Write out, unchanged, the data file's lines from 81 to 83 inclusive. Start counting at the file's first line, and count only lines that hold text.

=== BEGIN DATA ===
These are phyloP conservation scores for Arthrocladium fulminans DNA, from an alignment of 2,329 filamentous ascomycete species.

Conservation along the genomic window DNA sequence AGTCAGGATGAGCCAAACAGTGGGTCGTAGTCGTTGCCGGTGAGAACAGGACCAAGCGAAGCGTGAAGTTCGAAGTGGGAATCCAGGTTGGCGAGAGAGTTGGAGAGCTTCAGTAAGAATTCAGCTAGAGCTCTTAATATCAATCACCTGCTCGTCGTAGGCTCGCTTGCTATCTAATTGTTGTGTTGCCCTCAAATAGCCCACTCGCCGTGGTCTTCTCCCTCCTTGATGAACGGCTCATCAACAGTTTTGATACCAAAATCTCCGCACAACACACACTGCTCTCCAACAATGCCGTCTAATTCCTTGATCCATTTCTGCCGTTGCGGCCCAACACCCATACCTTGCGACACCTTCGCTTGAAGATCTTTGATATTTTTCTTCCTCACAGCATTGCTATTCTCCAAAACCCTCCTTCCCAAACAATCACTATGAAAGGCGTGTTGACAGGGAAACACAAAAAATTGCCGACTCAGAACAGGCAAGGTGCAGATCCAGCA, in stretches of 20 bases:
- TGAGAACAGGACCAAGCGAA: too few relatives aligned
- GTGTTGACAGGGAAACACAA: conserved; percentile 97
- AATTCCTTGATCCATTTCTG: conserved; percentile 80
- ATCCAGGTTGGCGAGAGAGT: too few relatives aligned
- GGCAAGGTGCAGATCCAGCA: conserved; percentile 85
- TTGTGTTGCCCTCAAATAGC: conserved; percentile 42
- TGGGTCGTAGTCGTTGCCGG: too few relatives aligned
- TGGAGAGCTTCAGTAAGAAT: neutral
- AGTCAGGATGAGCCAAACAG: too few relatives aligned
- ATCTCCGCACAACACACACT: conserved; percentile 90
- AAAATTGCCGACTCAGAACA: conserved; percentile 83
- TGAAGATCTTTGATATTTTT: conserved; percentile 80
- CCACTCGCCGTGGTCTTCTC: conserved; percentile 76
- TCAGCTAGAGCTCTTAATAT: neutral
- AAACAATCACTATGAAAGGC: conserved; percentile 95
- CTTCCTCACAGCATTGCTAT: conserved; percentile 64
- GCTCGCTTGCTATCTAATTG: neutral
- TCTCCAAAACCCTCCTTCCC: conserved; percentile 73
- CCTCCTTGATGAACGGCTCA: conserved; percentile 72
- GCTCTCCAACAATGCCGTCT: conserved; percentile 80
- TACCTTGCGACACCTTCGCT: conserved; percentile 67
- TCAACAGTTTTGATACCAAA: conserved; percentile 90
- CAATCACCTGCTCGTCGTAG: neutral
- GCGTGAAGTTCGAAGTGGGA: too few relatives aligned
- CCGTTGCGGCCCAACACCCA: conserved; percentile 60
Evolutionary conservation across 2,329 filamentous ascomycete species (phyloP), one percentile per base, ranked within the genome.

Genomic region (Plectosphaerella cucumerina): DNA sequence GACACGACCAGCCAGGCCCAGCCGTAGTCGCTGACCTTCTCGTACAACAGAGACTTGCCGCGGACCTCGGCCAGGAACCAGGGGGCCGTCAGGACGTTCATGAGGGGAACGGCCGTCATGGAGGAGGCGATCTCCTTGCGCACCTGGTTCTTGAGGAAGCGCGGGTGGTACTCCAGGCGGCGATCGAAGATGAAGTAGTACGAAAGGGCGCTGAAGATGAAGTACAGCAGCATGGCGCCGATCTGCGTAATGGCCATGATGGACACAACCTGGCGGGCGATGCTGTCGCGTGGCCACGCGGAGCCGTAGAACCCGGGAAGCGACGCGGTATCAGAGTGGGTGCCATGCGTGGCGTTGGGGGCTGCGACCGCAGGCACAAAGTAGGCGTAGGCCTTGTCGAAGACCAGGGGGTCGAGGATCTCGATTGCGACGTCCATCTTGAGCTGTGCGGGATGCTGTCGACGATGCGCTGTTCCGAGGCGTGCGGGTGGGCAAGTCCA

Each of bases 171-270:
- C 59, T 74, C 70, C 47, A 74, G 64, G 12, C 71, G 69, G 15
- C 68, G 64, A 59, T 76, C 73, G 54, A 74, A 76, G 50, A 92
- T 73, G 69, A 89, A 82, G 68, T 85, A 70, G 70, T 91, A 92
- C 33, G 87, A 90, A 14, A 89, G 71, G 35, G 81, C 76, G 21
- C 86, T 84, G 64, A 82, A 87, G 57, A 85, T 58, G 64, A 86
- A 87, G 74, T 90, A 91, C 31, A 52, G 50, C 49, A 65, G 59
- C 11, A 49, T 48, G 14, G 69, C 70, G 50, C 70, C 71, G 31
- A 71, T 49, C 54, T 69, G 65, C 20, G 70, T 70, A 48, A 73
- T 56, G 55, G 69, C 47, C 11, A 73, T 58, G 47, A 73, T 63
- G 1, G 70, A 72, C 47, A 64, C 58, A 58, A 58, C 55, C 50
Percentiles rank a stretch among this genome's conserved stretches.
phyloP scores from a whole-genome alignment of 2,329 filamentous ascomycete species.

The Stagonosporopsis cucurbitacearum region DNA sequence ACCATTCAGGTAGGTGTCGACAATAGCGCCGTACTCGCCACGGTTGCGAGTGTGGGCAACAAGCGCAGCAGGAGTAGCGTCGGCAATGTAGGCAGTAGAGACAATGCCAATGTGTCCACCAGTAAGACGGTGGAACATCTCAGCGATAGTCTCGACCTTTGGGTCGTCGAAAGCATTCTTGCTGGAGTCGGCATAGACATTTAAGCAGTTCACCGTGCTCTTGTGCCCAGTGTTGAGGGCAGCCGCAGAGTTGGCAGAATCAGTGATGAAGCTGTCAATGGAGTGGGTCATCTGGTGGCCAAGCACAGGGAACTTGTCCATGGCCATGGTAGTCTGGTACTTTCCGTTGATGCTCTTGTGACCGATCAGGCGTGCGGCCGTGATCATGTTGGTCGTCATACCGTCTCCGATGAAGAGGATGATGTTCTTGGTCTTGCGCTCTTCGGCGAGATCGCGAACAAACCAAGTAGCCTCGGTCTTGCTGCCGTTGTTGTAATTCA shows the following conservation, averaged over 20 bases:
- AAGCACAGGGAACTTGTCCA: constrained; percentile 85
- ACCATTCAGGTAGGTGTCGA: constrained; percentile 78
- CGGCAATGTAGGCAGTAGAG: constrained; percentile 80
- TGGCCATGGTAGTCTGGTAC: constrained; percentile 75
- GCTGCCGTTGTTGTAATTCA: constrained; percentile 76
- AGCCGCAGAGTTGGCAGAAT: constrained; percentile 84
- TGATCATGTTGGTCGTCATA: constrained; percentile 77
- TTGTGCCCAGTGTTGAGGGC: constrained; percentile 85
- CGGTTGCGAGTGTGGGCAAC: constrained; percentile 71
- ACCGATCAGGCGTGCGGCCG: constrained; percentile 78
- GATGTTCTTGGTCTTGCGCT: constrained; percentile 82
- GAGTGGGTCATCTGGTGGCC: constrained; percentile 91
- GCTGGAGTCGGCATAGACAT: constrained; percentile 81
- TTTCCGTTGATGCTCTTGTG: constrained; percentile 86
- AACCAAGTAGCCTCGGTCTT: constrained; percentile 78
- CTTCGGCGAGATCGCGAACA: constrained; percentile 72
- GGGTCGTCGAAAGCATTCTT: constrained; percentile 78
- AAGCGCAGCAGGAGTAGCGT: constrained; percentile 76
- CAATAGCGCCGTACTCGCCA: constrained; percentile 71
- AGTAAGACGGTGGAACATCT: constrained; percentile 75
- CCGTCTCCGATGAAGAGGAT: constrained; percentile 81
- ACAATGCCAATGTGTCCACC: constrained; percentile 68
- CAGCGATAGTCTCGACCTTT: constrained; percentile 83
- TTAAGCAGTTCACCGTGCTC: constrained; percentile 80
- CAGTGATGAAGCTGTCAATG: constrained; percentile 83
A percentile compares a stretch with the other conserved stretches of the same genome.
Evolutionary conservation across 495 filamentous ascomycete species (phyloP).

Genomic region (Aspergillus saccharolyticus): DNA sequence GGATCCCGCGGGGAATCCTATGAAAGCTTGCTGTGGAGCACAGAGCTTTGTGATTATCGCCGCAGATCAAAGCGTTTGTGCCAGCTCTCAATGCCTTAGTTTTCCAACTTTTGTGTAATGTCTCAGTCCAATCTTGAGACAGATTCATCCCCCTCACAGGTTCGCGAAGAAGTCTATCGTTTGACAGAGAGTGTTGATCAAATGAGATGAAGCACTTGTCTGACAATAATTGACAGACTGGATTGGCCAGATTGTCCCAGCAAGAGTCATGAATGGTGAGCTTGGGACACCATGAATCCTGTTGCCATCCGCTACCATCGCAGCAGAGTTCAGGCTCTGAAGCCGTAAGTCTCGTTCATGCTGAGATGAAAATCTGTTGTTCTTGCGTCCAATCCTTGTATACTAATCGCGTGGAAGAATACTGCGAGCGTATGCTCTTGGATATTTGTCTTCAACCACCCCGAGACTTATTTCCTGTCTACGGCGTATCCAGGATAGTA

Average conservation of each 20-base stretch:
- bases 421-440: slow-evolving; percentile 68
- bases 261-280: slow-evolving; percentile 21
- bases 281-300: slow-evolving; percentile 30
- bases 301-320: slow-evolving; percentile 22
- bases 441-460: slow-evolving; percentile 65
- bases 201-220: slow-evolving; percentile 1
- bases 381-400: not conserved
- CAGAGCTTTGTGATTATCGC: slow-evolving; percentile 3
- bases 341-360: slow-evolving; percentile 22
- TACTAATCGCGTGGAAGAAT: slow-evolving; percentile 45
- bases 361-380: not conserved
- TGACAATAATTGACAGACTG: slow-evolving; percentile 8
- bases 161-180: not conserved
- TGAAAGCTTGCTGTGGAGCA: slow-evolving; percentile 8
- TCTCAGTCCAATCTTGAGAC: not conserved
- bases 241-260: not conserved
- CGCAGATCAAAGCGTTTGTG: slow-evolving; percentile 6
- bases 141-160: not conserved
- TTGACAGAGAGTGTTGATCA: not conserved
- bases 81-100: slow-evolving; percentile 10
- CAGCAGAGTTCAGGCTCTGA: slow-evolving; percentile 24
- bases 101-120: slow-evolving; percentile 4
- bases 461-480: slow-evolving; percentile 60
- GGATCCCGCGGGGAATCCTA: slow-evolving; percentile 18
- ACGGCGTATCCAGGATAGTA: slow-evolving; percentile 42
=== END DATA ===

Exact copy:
- bases 341-360: slow-evolving; percentile 22
- TACTAATCGCGTGGAAGAAT: slow-evolving; percentile 45
- bases 361-380: not conserved